• Participation of the entire family in the social contract contribute to raising of responsibility of each family member both for fulfillment of the program of social adaptation and provision of the reliable information on the position of the family;
• Introduction of such forward obligations on the part of the family regarding the exit from difficult life situations as include a commitment to engage able-bodied family members in labor activities. In general, social assistance programs include inactive measures of support to families and individuals;
• Within the frameworks of a social contract, the family’s progress is followed up by an employee of the system of social contracts who is assigned to that family. No matter how formal such a follow-up may be at the initial stage, the above measure is an important step to utilization of present-day methods of and approaches to rendering of the social assistance and inclusion of the able-bodied people in employment;
• Substantial amounts of the aid (by Russian regions’ and municipalities’ standards) to lowincome families and families which found themselves in difficult life situations may be provided.
Inclusion of the able-bodied family members in the labor market and, the more so, ensuring of sustained employment for them on the basis of social contracts is quite a problem now.
As seen from foreign experience, for actual inclusion of the unemployed in the employment market it is required to have and/or create jobs and carry out an in-depth analysis of employment opportunities and barriers which prevent access to it by each able-bodied beneficiary of the program. A program of measures aimed at inclusion of able-bodied family members into employment, personified follow-up of the process of activation of each unemployed person into employment, tough sanctions for a failure to comply with the terms of the contract, as RUSSIAN ECONOMY IN trends and outlooks well as monitoring and evaluation of the efficiency of the activation program should be based on the above analysis.
At present, it appears that a large part of able-bodied beneficiaries of the program of social contracts in the Russian Federation will be engaged in development of individual subsidiary husbandry and, partially, in self-employment. Such a situation is related to a greater extent to a high burden of the unemployed population on one vacant job. Also, regional economic differentiation and smaller employment opportunities in less developed constituent entities of the Russian Federation in a situation where both labor mobility and implementation of the program at the level of a constituent entity are rather low will reduce the extent of employment opportunities.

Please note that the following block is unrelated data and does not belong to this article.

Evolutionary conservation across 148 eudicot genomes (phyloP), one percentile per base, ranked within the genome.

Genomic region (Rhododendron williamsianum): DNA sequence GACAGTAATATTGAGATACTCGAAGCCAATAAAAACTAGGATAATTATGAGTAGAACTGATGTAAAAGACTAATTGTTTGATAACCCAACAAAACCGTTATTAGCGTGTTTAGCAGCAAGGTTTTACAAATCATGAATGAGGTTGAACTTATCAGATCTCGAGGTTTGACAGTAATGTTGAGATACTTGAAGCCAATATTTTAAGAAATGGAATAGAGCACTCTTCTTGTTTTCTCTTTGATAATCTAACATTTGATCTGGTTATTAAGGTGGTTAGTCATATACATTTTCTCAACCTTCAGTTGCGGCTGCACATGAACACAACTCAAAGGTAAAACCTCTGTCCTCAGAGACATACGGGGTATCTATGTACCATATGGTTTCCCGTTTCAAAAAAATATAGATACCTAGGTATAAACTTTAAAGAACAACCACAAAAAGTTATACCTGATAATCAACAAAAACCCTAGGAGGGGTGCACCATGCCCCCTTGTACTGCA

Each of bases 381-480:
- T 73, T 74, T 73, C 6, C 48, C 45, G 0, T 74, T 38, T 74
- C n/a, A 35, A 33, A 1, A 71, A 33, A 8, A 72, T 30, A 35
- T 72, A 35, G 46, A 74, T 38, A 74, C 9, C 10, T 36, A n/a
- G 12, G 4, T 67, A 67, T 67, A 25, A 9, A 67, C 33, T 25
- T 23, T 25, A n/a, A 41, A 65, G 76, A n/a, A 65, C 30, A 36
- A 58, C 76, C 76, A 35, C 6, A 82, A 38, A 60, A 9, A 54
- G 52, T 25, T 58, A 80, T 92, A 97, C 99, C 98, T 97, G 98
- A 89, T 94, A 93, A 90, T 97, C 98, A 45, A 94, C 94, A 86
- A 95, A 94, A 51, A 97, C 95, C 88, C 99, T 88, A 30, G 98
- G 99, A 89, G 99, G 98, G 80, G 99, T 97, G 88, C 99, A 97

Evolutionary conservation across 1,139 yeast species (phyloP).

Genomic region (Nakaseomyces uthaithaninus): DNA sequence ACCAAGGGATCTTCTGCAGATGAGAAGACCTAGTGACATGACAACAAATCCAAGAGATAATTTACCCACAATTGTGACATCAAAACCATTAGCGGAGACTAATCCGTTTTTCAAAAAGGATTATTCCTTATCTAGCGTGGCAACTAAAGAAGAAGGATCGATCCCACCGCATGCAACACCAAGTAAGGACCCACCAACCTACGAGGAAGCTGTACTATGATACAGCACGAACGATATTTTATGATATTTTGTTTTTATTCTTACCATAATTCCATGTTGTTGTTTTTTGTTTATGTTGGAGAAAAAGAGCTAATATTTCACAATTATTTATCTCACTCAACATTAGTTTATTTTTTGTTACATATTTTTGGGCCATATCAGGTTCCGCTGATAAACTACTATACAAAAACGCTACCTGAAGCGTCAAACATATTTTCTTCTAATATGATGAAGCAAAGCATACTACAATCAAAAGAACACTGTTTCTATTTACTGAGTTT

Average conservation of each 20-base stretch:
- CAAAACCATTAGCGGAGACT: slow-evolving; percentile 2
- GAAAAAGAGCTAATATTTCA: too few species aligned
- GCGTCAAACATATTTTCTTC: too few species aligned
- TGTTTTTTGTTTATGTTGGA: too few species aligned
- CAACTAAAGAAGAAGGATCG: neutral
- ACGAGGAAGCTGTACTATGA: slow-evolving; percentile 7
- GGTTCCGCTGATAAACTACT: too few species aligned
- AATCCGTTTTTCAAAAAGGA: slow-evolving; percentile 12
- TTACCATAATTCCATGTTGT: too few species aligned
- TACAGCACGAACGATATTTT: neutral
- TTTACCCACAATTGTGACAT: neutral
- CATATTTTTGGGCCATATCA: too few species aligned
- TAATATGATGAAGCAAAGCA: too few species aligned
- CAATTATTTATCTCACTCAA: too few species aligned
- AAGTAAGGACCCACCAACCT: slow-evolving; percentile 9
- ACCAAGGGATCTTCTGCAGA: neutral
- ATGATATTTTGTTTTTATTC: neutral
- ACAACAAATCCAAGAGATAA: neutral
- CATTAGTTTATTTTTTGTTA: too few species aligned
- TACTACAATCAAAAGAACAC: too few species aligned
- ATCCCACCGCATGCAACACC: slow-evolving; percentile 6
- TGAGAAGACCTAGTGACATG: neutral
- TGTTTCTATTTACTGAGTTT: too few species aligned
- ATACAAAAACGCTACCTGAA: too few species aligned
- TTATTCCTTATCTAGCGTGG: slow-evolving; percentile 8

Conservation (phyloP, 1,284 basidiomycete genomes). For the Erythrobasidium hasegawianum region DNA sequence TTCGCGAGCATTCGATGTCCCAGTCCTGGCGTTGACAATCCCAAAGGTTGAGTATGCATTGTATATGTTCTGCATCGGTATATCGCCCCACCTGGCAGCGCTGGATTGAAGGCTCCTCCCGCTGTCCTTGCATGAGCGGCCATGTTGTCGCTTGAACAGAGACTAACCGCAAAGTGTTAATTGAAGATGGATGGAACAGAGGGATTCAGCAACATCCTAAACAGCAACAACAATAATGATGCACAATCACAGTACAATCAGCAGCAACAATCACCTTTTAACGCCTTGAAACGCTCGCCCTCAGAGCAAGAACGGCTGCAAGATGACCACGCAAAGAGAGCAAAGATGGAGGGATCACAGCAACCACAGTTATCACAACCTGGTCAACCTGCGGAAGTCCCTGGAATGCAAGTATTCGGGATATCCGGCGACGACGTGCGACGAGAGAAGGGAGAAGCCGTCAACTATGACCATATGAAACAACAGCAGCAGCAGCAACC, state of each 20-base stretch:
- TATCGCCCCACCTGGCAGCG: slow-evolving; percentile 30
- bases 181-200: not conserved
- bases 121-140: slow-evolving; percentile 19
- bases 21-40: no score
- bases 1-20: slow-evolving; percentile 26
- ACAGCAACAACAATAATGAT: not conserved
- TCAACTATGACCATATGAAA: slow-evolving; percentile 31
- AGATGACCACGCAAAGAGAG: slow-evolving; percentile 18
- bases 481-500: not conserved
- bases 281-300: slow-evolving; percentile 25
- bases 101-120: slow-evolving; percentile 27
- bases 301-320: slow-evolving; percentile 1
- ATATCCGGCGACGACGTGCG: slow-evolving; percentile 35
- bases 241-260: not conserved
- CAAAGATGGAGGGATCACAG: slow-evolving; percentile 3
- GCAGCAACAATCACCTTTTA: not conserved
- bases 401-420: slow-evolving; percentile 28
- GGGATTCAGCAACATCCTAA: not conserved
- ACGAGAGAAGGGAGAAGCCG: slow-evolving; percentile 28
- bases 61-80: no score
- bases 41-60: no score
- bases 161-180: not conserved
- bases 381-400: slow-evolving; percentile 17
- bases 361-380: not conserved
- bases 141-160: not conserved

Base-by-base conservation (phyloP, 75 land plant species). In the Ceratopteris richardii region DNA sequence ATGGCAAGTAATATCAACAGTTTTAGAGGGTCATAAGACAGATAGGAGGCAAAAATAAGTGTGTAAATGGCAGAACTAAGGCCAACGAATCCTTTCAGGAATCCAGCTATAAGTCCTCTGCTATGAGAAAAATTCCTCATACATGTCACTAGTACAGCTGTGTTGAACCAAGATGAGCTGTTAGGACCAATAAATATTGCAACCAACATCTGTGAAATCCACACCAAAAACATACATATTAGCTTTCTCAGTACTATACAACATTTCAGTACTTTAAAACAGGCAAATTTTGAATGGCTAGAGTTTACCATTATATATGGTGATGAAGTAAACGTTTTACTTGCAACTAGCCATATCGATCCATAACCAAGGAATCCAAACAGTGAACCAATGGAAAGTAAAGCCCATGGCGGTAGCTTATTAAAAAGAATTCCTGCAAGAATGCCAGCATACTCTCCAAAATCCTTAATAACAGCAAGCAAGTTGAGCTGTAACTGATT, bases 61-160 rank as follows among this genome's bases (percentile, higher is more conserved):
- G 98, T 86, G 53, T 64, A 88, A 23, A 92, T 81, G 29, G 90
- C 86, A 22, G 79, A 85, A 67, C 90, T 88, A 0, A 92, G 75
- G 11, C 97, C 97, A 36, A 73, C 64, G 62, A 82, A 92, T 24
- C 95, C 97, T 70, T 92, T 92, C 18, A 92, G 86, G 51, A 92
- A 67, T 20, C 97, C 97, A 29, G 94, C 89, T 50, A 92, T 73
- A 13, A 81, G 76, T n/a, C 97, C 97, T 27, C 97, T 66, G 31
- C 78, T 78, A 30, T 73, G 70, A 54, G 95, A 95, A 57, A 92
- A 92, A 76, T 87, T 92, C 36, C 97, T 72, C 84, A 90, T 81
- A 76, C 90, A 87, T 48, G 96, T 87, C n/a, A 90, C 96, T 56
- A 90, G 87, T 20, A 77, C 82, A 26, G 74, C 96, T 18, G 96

Ensuring of sustained employment (say, that level of employment which was achieved in the course of fulfillment of the program and prevailed for at least 12 months) is not provided for by the program of social contracts, which fact may have a negative effect on the trend of inclusion of the unemployed in employment under the above program, either.
So far, there is no data available on the outputs of the above program. The program is supposed to have a small coverage due to a lack of budgetary funds for social policy in constituent entities of the Russian Federation. However, efforts to cover with social contracts as many families as possible will result in reduction of the amount of the aid which situation does not help families to solve their problems, either.
The available data points to a small coverage of the program now. For instance, in ten months of 2010 in the Tomsk Region 48 social contracts were concluded (including 35 contracts with families having young children)1; by October 2010 in the Perm Territory only nine social contracts were concluded2.
The amount of the aid under social contracts varies by the region. For instance, in the Primorski Krai the amount of the aid under social contracts amounted to RUR 40,000 to RUR 150,000 (the total amount of aid was about RUR 800,000 which means that the average amount of the aid was at the level of around RUR 89,000 per family). In the Samara Region, in accordance with the regional legislation the amount of the aid under a social contract should not exceed RUR 25,000.
The above amounts of the aid appear substantial as compared to the regular amounts of the social aid3 in regions where it is provided to low-income individuals and families who are not included in the category of federal or regional recipients of privileges. The point is whether those funds are sufficient enough to implement the program of social adaptation of families and raise the quality of their life.